In short, because it’s all up to the very unpredictable Google spiders sent out to crawl and index web pages. You might have a website that Google crawls infrequently so it will take longer for them to get all your pages indexed. Google treats websites differently based on your history with them, or lack thereof.
First, let’s look at some terms used. Crawling is what the Googlebots (spiders) do to gather information about your website. Indexing is the final outcome after running your pages through their rather complicated algorithm to determine the relevancy and authority of your site and each page for any number of search terms.
Google Likes Active Sites
Google will crawl an active site more frequently than an inactive site so if you haven’t made any changes to your website in a year it might get crawled on a monthly or semi-annual schedule. If you make frequent additions and updates to your site they might crawl it daily, and if you’re an authority site like CNN.com you’re probably getting crawled and indexed constantly and any changes to content will show up in your Search Engine Results Page (SERP) within minutes, if not seconds.
Since I make substantive changes to my blog articles on average about twice a week any new articles I post will be crawled and indexed within a few days. Most websites that I’m going to be working on for SEO haven’t had much done to them if anything since they were first published so I like to do something that supposedly has the effect of ringing their doorbell to let them know I’ve just delivered some content to their front porch.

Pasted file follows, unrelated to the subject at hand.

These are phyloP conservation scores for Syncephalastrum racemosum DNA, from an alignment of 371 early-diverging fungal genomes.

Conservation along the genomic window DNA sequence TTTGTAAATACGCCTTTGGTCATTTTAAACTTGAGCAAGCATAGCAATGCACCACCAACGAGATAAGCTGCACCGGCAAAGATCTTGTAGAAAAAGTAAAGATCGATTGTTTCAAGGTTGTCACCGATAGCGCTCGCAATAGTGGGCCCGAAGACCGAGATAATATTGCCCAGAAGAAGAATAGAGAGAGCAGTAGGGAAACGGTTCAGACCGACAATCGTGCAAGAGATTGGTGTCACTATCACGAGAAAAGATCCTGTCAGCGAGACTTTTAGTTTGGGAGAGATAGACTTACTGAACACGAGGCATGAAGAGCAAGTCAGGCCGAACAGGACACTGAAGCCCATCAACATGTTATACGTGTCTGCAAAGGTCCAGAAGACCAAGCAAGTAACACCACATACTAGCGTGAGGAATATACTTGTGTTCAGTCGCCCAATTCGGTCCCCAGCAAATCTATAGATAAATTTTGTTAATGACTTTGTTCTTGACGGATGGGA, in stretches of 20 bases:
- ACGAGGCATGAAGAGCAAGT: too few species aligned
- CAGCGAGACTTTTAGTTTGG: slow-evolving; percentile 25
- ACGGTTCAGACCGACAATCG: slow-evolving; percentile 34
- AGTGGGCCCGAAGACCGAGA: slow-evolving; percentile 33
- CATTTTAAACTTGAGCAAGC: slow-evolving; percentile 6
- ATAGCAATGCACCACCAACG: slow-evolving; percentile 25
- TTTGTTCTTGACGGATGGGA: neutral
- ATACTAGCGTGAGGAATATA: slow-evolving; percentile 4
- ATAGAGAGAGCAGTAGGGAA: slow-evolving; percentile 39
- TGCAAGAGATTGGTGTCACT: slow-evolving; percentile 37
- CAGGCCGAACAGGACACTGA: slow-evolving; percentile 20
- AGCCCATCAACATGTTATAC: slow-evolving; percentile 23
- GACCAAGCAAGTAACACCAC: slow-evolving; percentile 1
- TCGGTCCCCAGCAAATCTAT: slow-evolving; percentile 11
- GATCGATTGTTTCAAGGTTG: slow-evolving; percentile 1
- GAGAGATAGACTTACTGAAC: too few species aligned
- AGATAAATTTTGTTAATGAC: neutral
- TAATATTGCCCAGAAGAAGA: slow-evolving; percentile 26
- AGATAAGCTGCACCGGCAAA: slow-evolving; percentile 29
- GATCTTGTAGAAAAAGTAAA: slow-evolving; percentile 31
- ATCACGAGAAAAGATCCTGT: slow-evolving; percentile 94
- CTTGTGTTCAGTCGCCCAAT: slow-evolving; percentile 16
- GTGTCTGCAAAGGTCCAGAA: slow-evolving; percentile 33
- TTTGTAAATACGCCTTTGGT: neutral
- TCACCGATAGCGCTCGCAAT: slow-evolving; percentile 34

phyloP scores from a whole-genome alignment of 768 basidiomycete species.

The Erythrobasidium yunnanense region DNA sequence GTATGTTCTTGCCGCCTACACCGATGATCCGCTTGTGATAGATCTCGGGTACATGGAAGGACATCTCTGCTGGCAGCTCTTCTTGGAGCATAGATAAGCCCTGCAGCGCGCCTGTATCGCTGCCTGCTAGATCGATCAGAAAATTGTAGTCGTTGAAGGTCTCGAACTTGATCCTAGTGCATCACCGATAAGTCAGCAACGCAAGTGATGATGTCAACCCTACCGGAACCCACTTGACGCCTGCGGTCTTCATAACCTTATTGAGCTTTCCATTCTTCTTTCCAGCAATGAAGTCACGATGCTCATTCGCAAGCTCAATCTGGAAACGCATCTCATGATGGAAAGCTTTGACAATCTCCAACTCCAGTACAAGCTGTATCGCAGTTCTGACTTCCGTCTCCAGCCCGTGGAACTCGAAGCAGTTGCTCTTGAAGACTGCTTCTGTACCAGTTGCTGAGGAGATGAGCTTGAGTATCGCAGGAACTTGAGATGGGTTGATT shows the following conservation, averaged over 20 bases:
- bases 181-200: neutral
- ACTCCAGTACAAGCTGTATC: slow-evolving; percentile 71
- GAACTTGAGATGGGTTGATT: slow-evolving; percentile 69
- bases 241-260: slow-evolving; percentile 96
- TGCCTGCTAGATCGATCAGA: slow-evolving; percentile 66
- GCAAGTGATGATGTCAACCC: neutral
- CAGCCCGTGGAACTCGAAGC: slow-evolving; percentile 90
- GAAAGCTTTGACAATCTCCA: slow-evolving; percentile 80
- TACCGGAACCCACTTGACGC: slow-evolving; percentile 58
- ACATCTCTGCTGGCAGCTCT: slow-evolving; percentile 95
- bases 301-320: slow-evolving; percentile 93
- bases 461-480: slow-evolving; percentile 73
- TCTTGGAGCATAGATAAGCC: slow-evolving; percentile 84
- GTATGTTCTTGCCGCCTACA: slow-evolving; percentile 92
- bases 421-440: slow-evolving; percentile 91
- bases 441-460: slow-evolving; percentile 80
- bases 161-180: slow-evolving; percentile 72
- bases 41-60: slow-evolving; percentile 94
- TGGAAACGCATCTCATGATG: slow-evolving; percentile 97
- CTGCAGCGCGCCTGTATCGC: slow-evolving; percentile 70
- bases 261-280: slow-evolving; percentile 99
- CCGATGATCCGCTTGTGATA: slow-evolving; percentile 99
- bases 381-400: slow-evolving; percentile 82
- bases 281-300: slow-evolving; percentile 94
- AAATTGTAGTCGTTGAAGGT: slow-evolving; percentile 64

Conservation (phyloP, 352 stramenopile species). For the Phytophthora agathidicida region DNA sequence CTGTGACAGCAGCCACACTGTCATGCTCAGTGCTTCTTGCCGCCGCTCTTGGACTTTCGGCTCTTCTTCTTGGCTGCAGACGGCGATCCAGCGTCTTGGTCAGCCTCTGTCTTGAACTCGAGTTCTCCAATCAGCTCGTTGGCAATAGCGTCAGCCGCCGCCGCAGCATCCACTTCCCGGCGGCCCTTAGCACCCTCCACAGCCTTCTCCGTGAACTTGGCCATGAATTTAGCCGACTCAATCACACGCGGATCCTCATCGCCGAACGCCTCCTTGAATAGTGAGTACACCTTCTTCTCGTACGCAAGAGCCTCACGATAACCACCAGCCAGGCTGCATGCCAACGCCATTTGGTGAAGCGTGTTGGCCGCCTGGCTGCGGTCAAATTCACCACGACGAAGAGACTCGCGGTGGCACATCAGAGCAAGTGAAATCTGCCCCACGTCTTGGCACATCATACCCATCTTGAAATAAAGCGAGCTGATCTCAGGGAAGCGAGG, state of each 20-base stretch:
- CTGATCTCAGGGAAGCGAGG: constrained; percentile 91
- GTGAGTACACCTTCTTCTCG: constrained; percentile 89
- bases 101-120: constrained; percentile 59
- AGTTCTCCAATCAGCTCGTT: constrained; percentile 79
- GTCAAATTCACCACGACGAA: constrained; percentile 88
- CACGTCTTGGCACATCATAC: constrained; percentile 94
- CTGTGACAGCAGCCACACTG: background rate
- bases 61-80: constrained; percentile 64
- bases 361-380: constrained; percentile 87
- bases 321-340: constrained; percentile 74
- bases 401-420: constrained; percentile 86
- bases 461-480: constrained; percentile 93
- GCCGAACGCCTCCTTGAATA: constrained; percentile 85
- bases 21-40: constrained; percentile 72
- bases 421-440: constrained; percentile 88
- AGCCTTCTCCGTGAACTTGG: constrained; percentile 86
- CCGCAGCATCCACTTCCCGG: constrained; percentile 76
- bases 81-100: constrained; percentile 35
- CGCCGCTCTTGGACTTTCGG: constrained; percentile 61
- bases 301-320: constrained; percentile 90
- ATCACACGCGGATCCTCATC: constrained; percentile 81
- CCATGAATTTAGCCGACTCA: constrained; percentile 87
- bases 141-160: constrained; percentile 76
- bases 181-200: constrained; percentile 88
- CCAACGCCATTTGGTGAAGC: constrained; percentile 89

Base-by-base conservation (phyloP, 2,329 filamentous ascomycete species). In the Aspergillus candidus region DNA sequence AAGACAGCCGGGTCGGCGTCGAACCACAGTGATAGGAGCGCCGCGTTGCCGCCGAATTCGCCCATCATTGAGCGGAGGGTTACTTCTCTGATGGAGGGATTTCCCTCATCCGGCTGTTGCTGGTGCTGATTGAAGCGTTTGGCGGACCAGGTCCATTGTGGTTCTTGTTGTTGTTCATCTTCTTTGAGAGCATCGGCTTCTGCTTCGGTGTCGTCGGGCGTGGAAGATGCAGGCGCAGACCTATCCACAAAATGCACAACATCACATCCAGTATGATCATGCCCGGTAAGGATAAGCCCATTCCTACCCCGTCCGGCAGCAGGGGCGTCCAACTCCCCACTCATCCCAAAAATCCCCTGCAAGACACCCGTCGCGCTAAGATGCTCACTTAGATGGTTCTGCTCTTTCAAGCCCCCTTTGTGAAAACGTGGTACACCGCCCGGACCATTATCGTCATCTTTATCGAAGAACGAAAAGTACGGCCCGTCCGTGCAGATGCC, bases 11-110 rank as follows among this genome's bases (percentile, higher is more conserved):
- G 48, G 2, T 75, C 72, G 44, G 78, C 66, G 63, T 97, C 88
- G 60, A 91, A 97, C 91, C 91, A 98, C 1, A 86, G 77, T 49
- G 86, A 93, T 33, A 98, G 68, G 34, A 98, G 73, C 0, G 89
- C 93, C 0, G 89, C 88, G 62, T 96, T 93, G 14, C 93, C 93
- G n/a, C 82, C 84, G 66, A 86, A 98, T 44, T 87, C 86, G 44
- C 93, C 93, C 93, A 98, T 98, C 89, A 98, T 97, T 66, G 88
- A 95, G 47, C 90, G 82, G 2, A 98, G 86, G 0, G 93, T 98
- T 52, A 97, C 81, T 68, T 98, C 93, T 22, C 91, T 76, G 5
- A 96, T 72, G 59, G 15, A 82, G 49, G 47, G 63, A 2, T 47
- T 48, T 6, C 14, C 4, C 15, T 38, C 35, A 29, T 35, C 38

Speeding Up Those Google Spiders (Potentially)
I’ll set up websites I’m working on with Google Analytics and Google Webmaster accounts and when I’ve posted a few pages I’ll go into their Google Webmaster account and go to Webmaster Tools > Crawl > Fetch as Google, fill in the site I want indexed and hit Fetch, wait a few seconds, and then hit Submit to index when that button appears. Google says they take this as a “suggestion” and don’t have to do it but I’ve had pretty good success with it.
Once a Googlebot come around to crawl a site and sees that you’ve made some recent changes it will say to itself, “Hey look, they’ve made some recent changes to their site, I better come back sooner next time because they are more likely to make some more changes.” Not only will frequent changes increase your crawl frequency but Google likes to see active sites and will boost your rankings. In my experience it seems if a website is left to sit idle for more than 3 months its rankings drop significantly.
If you’re like me you’ll get inspired to write several articles at one time and publish them on your blog and then not do anything for several weeks. That several week spell of inactivity could be telling Google you have become an inactive site and might not only crawl your site less frequently but also decrease your rankings. To avoid this I publish one post every Friday so if I write 3 articles I’ll schedule them to be published over the next 3 Fridays. Since I use WordPress it’s very easy to publish at a later date by changing the publish date for that post in the page editor.